The following statement was released by Fitch rating agency on November 3rd.
Mexico’s position among Latin American markets may draw further foreign banks seeking to boost operations focused on import-export activity, says Fitch Ratings. A number of banks have recently received regulatory approval to operate in Mexico. Meanwhile, retrenchments by universal banks, such as recently announced Deutsche Bank, tend to keep competitive dynamics in check.
Several factors explain why an influx of lesser recognized foreign banks to Mexico could continue. In particular, the recently signed Trans-Pacific Partnership opens a wider degree of trade opportunities with Asian regions.
We also expect Mexico will benefit from the U.S.’s decision in August to permit U.S. exporters to ship U.S. crude oil to the country – a step toward greater energy capacity, one key to more private investments. Regulatory barriers to entry relative to other Latin countries are modest.
Overall banking penetration in Mexico remains relatively low, with private credit to GDP at 31% (vs. 55% for Brazil). Profitability of banks in the Mexican system has held steady since the financial crisis, with net interest margins across the system around 5%, signaling that overall competitive dynamics in Mexico are relatively in check.
Recent examples of banks coming from Asia include Industrial and Commercial Bank of China and Korean Shinhan Financial Group. Each gained recent regulatory approvals to operate Mexican subsidiaries. Non-Asian regions could also be drawn into the mix, such as Brazil, which has generally shown limited interest in Mexico.
Brokerage firm BTG Pactual and a newly created brokerage firm controlled by Itau Group have recently gained regulatory approvals. Finally, Spanish bank Banco Popular was recently approved as a shareholder of a local bank (25% stake) and Banco Sabadell as a new bank in the system.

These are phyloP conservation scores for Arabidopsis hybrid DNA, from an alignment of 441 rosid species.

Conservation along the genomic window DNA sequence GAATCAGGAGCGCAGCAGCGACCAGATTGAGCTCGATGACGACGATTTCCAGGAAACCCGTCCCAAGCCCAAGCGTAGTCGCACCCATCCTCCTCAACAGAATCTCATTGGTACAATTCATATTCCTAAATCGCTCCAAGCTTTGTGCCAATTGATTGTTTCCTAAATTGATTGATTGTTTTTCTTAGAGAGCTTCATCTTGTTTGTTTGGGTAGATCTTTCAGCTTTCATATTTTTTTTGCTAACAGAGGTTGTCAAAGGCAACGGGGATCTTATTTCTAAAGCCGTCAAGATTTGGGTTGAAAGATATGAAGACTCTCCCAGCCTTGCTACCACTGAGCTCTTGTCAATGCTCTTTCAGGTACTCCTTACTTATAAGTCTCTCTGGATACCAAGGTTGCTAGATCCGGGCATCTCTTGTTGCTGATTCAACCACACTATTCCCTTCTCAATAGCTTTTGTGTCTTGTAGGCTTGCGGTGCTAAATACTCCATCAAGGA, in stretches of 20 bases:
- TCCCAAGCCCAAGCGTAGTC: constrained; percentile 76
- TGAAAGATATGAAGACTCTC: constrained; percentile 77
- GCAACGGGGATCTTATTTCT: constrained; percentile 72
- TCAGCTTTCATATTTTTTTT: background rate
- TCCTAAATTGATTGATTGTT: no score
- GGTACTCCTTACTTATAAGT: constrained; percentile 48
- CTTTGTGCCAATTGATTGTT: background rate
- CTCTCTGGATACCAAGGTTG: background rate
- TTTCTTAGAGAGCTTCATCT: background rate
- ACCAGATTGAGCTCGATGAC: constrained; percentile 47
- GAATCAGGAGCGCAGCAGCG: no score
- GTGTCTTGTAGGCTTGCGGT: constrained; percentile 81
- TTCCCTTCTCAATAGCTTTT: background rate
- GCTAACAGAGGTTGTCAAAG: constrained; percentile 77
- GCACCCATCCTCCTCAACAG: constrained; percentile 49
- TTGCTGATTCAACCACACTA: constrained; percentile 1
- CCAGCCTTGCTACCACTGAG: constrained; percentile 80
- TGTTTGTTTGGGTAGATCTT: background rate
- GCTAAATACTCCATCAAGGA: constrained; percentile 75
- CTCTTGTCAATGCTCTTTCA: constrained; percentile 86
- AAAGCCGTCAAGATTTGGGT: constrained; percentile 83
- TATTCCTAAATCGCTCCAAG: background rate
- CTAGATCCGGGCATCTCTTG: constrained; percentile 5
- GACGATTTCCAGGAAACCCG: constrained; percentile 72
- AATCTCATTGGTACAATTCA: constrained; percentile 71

Other groups have entered the country with alternative financial vehicles and SPVs looking for geographic expansion and or diversification of funding through debt issuances in the local market. Spanish banks BBVA and Santander, Citigroup’s Banamex, HSBC Mexico and Scotiabank of Bank of Nova Scotia are long-standing examples of foreign banks already diversifying into Mexico – each is counted among the seven largest banks in the country, or G7.
And many foreign banks already operate subsidiaries of global financial groups from various countries, including Spain, U.S., U.K., Canada, Switzerland, Japan, France and the Netherlands. But there have been also moves into the country resulting in later departures. RBS, ING Group, BNY Mellon, and most recently, Deutsch Bank each entered and later retreated as problems affecting each parent’s overall operations contributed to exits. Some of foreign banks in Mexico operate a significant number of subsidiaries in both banking and brokerage sectors.
The profitability measures (ROAs, ROEs) for those foreign banks with brokerage operations have outperformed those of foreign banks operating in Mexico without brokerage operations. Of the 35 brokerage banks in Mexico’s system, 14 are foreign owned and comprise 37.8% and 77.7% of total assets under custody and net profits, respectively.
Source Reuters http://www.reuters.com/
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